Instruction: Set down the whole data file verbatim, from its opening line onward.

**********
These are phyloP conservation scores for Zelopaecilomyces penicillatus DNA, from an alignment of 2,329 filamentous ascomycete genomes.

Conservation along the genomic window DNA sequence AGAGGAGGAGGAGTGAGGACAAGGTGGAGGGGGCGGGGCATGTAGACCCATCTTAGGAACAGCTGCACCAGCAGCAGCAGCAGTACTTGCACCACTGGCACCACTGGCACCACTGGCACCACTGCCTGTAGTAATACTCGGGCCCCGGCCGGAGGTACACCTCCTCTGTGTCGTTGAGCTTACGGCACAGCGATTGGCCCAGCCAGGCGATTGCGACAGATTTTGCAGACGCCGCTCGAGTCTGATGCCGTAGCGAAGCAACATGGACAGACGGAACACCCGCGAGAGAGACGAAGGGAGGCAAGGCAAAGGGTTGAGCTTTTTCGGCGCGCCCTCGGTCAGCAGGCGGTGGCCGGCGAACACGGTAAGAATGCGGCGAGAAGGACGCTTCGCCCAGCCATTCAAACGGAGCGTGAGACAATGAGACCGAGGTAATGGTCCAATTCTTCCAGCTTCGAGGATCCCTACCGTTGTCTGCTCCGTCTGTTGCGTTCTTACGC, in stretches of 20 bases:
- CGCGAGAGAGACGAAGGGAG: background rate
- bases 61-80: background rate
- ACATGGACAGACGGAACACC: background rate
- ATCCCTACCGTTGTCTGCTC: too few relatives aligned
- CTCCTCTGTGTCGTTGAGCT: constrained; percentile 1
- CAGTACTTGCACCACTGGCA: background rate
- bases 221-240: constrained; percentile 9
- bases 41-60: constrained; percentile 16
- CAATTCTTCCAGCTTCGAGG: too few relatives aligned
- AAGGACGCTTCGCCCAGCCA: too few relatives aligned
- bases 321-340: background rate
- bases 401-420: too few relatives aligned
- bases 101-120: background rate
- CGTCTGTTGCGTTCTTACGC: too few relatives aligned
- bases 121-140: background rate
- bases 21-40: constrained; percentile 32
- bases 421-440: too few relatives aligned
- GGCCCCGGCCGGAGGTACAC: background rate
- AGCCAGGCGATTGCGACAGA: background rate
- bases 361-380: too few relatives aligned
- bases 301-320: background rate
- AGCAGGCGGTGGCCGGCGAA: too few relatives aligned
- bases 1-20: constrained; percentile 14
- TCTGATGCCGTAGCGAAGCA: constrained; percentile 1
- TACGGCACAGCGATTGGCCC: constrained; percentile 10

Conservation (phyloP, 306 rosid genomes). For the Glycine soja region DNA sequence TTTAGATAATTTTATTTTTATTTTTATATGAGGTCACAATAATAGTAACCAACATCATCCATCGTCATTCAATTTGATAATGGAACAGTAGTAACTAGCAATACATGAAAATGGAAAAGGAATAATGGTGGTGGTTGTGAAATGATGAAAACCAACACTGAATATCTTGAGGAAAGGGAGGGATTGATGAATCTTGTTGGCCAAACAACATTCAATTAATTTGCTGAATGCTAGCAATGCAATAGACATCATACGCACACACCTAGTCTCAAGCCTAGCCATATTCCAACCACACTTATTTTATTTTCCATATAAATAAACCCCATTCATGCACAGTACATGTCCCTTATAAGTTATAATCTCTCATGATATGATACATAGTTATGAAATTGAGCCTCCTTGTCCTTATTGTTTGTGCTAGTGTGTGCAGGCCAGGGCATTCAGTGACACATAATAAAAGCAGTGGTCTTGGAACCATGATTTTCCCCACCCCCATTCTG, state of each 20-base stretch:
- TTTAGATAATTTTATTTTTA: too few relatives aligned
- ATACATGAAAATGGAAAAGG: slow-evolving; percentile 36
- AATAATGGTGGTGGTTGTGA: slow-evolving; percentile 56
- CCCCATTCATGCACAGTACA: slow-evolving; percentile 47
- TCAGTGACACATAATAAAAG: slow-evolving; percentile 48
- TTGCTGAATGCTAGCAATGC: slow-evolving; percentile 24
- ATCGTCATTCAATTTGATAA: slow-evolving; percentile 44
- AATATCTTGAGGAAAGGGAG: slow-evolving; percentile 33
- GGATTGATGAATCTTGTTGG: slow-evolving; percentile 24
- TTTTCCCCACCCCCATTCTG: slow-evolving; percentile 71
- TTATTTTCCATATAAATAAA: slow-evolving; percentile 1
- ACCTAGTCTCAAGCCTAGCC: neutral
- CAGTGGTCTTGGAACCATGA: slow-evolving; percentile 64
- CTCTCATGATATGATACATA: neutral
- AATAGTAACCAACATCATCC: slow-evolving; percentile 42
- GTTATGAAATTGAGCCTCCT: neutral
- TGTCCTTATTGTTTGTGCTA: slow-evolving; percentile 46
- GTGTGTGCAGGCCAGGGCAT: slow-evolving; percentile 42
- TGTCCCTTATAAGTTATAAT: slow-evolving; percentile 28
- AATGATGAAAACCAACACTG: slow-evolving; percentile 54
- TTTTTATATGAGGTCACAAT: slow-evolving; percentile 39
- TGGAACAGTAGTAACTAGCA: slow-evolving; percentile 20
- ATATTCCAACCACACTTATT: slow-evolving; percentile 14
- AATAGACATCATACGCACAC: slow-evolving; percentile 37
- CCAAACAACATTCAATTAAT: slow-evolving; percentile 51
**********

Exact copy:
These are phyloP conservation scores for Zelopaecilomyces penicillatus DNA, from an alignment of 2,329 filamentous ascomycete genomes.

Conservation along the genomic window DNA sequence AGAGGAGGAGGAGTGAGGACAAGGTGGAGGGGGCGGGGCATGTAGACCCATCTTAGGAACAGCTGCACCAGCAGCAGCAGCAGTACTTGCACCACTGGCACCACTGGCACCACTGGCACCACTGCCTGTAGTAATACTCGGGCCCCGGCCGGAGGTACACCTCCTCTGTGTCGTTGAGCTTACGGCACAGCGATTGGCCCAGCCAGGCGATTGCGACAGATTTTGCAGACGCCGCTCGAGTCTGATGCCGTAGCGAAGCAACATGGACAGACGGAACACCCGCGAGAGAGACGAAGGGAGGCAAGGCAAAGGGTTGAGCTTTTTCGGCGCGCCCTCGGTCAGCAGGCGGTGGCCGGCGAACACGGTAAGAATGCGGCGAGAAGGACGCTTCGCCCAGCCATTCAAACGGAGCGTGAGACAATGAGACCGAGGTAATGGTCCAATTCTTCCAGCTTCGAGGATCCCTACCGTTGTCTGCTCCGTCTGTTGCGTTCTTACGC, in stretches of 20 bases:
- CGCGAGAGAGACGAAGGGAG: background rate
- bases 61-80: background rate
- ACATGGACAGACGGAACACC: background rate
- ATCCCTACCGTTGTCTGCTC: too few relatives aligned
- CTCCTCTGTGTCGTTGAGCT: constrained; percentile 1
- CAGTACTTGCACCACTGGCA: background rate
- bases 221-240: constrained; percentile 9
- bases 41-60: constrained; percentile 16
- CAATTCTTCCAGCTTCGAGG: too few relatives aligned
- AAGGACGCTTCGCCCAGCCA: too few relatives aligned
- bases 321-340: background rate
- bases 401-420: too few relatives aligned
- bases 101-120: background rate
- CGTCTGTTGCGTTCTTACGC: too few relatives aligned
- bases 121-140: background rate
- bases 21-40: constrained; percentile 32
- bases 421-440: too few relatives aligned
- GGCCCCGGCCGGAGGTACAC: background rate
- AGCCAGGCGATTGCGACAGA: background rate
- bases 361-380: too few relatives aligned
- bases 301-320: background rate
- AGCAGGCGGTGGCCGGCGAA: too few relatives aligned
- bases 1-20: constrained; percentile 14
- TCTGATGCCGTAGCGAAGCA: constrained; percentile 1
- TACGGCACAGCGATTGGCCC: constrained; percentile 10

Conservation (phyloP, 306 rosid genomes). For the Glycine soja region DNA sequence TTTAGATAATTTTATTTTTATTTTTATATGAGGTCACAATAATAGTAACCAACATCATCCATCGTCATTCAATTTGATAATGGAACAGTAGTAACTAGCAATACATGAAAATGGAAAAGGAATAATGGTGGTGGTTGTGAAATGATGAAAACCAACACTGAATATCTTGAGGAAAGGGAGGGATTGATGAATCTTGTTGGCCAAACAACATTCAATTAATTTGCTGAATGCTAGCAATGCAATAGACATCATACGCACACACCTAGTCTCAAGCCTAGCCATATTCCAACCACACTTATTTTATTTTCCATATAAATAAACCCCATTCATGCACAGTACATGTCCCTTATAAGTTATAATCTCTCATGATATGATACATAGTTATGAAATTGAGCCTCCTTGTCCTTATTGTTTGTGCTAGTGTGTGCAGGCCAGGGCATTCAGTGACACATAATAAAAGCAGTGGTCTTGGAACCATGATTTTCCCCACCCCCATTCTG, state of each 20-base stretch:
- TTTAGATAATTTTATTTTTA: too few relatives aligned
- ATACATGAAAATGGAAAAGG: slow-evolving; percentile 36
- AATAATGGTGGTGGTTGTGA: slow-evolving; percentile 56
- CCCCATTCATGCACAGTACA: slow-evolving; percentile 47
- TCAGTGACACATAATAAAAG: slow-evolving; percentile 48
- TTGCTGAATGCTAGCAATGC: slow-evolving; percentile 24
- ATCGTCATTCAATTTGATAA: slow-evolving; percentile 44
- AATATCTTGAGGAAAGGGAG: slow-evolving; percentile 33
- GGATTGATGAATCTTGTTGG: slow-evolving; percentile 24
- TTTTCCCCACCCCCATTCTG: slow-evolving; percentile 71
- TTATTTTCCATATAAATAAA: slow-evolving; percentile 1
- ACCTAGTCTCAAGCCTAGCC: neutral
- CAGTGGTCTTGGAACCATGA: slow-evolving; percentile 64
- CTCTCATGATATGATACATA: neutral
- AATAGTAACCAACATCATCC: slow-evolving; percentile 42
- GTTATGAAATTGAGCCTCCT: neutral
- TGTCCTTATTGTTTGTGCTA: slow-evolving; percentile 46
- GTGTGTGCAGGCCAGGGCAT: slow-evolving; percentile 42
- TGTCCCTTATAAGTTATAAT: slow-evolving; percentile 28
- AATGATGAAAACCAACACTG: slow-evolving; percentile 54
- TTTTTATATGAGGTCACAAT: slow-evolving; percentile 39
- TGGAACAGTAGTAACTAGCA: slow-evolving; percentile 20
- ATATTCCAACCACACTTATT: slow-evolving; percentile 14
- AATAGACATCATACGCACAC: slow-evolving; percentile 37
- CCAAACAACATTCAATTAAT: slow-evolving; percentile 51